The last three months have seen the continuing trend of gradually rising interest rates in both Canada and the US. In this quarter’s letter we will elaborate on Avenue’s bond portfolio strategy where the majority of our investments are in shorter maturity Canadian corporate bonds.
Over the course of the year a handful of big Canadian companies have become even bigger by acquiring American companies and this has dramatically changed the character of the Canadian stock market and the Canadian TSX Index. Most of these big acquisitions are taking Canadian expertise into the United States. When we think of our investments in these large Canadian companies we have to understand that they are now North American businesses. It is these big companies that have the scale and geographical diversity to produce the consistent returns that Avenue prefers, however, this has led to a change in the makeup of Avenue’s equity portfolio.
Growth, through expansion into the US, is a well-established Canadian trend over the last twenty years led by the Canadian Banks. The Royal Bank and TD Bank now have market capitalizations of over $100 billion and each has about a third of their earnings coming from outside Canada. By comparison, the largest bank in the US is JP Morgan with a market cap of $300 billion. JP Morgan is also one of Avenue’s investments.
The list of Canadian companies getting bigger in the US this year includes Fortis buying a central US electric grid, Emera buying a large electric utility in Florida, TransCanada buying a big Eastern US pipeline business and Enbridge buying a similar but complimentary energy infrastructure business that is also North American in scale. Enbridge, which we consider a core holding at Avenue, will have a market capitalization of almost $100 billion after their merger is complete. As well, Alimentation Couche-Tard is buying a large convenience store chain in Texas, while Potash and Agrium are trying to merge into an agricultural industry giant with a big US farm retail distribution business.
We would like to say that these deals into the United States are driven by optimism and opportunity. But going through the details we find the same story every time. Many Canadian companies express that they actually can’t get anything done in Canada. Whereas in the United States, projects can get permitted and built in a much timelier fashion.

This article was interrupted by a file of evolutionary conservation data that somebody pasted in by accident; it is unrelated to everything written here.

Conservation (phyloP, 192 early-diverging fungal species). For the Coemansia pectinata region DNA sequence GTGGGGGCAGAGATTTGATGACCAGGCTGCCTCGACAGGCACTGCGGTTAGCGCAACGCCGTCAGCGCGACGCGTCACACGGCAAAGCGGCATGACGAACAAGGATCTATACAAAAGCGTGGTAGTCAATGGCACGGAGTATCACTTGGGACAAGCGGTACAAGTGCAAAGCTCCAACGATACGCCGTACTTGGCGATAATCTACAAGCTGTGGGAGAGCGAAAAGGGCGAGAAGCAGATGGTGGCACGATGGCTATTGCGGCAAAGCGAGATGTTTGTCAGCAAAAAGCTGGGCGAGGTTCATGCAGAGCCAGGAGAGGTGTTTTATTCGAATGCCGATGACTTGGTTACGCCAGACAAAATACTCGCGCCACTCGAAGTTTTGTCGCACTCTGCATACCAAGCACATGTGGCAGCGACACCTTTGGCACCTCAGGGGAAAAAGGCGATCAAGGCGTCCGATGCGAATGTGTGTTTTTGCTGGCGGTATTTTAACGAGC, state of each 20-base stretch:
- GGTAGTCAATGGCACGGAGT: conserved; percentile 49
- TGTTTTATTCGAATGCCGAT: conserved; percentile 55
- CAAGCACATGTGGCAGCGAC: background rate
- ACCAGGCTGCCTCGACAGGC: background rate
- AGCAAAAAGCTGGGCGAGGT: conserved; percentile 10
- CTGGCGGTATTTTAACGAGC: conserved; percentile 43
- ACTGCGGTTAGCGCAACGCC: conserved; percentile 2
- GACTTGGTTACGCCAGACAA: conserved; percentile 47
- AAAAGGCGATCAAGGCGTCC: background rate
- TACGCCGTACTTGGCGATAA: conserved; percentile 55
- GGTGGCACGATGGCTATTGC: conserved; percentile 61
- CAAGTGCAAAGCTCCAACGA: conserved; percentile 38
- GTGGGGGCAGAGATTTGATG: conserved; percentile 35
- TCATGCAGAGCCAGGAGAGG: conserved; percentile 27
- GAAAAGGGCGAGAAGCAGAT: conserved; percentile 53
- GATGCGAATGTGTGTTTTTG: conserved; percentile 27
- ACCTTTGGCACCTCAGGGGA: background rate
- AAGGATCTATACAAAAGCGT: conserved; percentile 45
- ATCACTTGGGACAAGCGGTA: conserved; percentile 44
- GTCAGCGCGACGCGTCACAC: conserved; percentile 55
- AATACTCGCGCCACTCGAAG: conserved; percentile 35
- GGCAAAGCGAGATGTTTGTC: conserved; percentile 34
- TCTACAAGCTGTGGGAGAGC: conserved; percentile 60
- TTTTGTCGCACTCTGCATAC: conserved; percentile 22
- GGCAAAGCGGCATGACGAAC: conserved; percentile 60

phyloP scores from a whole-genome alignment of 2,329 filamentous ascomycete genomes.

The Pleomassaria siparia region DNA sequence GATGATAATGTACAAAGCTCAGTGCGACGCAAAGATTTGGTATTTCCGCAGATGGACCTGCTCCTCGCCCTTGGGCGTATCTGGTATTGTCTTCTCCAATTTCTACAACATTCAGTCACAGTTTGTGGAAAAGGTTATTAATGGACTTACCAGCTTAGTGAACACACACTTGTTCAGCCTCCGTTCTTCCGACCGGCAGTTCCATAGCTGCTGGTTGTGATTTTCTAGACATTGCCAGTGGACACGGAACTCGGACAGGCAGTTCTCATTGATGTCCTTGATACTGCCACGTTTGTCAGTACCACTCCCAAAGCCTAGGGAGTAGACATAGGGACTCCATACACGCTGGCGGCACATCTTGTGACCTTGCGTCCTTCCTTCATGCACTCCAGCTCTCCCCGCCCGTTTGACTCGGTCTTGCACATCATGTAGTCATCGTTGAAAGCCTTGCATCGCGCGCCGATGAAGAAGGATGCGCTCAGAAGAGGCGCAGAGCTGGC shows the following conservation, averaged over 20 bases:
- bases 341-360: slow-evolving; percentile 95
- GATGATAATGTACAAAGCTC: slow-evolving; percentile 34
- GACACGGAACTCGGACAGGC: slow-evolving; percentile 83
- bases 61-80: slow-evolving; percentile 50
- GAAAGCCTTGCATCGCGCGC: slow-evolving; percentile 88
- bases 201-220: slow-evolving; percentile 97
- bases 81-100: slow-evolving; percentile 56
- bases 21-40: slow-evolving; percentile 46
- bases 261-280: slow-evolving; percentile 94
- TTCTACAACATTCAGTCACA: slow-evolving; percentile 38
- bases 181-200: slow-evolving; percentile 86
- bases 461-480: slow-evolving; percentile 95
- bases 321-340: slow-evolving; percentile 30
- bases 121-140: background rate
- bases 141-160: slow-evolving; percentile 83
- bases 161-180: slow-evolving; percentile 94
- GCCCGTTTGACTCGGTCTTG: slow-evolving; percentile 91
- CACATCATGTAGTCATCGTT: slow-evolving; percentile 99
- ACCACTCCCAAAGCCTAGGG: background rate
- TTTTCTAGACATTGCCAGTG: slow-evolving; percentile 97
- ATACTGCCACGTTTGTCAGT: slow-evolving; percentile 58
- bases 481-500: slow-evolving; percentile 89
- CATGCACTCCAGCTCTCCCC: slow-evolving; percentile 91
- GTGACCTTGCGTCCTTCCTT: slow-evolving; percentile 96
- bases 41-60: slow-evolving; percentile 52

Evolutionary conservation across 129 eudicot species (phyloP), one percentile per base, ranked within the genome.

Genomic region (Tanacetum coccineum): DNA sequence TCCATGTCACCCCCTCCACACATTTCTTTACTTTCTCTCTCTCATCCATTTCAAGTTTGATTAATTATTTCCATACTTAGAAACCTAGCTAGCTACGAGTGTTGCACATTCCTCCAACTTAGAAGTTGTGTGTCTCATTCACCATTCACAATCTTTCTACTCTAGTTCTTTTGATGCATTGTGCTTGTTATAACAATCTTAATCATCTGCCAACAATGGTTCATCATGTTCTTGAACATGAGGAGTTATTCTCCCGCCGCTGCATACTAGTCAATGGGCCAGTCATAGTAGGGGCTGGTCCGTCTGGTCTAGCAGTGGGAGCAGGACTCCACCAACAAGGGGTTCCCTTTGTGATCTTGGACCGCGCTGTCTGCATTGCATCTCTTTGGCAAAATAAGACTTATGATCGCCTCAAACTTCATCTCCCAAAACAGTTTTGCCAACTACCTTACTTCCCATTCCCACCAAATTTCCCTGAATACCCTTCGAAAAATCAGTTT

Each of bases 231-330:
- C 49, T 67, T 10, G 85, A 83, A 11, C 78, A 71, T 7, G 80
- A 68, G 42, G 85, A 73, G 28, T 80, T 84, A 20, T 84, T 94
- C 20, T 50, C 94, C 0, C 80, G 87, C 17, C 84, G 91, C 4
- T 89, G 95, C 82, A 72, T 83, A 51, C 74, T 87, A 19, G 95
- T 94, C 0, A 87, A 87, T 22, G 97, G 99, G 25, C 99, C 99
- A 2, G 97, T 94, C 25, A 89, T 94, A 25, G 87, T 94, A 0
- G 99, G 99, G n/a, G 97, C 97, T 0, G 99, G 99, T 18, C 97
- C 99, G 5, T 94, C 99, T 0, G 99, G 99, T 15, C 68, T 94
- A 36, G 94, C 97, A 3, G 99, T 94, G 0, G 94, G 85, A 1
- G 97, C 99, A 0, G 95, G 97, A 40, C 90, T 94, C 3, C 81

For an investor, it is the dynamic of a project getting built on time and on budget that drives the investment return. For companies that build ‘things’, the math is very simple. If a project needs a hurdle of 10% internal rate of return to take on the amount of associated risk, and then the project gets delayed 2 years, the result is the rate of return can drop to say 5% and it is not worth taking the risk. The project does not get built.
The top 10 companies in the Canadian stock market by market capitalization:
|Company||Market Cap ($ Billions)|
|Bank of Nova Scotia||84|
|Canadian National Rail||68|
|Bank of Montreal||54|
|Canadian Natural Resources||47|
The table shows the top 10 largest companies in Canada by market capitalization. In the Avenue equity portfolio, we own 7 out of the 10. Of these 7 companies, only Suncor and BCE are mostly Canadian businesses. But even here, Suncor owns and operates a refinery in the US and BCE’s business may be all in Canada but it certainly relies heavily on delivering US programming to Canadians.
We find that these large Canadian companies have a great advantage by way of their commanding presence in their respective competitive industries. For the most part, it is the Canadian customer that is driving the profitability. We Canadians use big banks because we want our money to be safe. Also, we like to use a dominant cell phone carrier because we want a consistent signal wherever we go. As for energy, once an oil sands project is built, it is comparatively low cost to operate and there is no production decline rate. The world may change but at this point in our economic development big companies have the advantage.
Avenue’s exposure to large cap stocks has increased as this stock market trend has unfolded. Where last year Avenue’s equity portfolio was 30% weighted to smaller companies, that exposure has fallen to about a 13% weighting today. Not only are the larger companies profitable but we are able to find investable businesses where the valuation is appropriate.
We easily could have spent this entire letter on risk analysis of the many looming disruptive events. We are not ignoring world events, we just wanted to discuss what we feel is an important topic that is not front page news. Now, this letter will address the current hot topics. Brexit continues to unfold and the property market in London and New York is starting to be marginally softer. The Vancouver property market has stalled given the 15% foreign-buyer tax. In Europe, Italy is to vote in a referendum similar to Brexit, while Deutsche Bank, Germany’s largest bank, might be insolvent. The US federal reserve bank seems determined to increase short term interest rates in the US over the next six months. The US election, say no more…
It is common to have one or two disruptive events at the same time but not six at once. With the current high level of stock market valuation, in combination with the nervousness of investors, we could easily see a drop in stock prices. We conclude that the result of any of these disruptive events may be a stalled economy, which then perpetuates this world of lower-for-longer interest rates.
Given this outlook, we feel well positioned due to the defensive nature of Avenue’s existing equity portfolio. Our cash position is about 12%, dividends are constantly coming in, and we have a few investments coming to a natural end and becoming cash, like Sirius Satellite Radio. We will add to our list of high cash flowing investments if an opportunity is presented.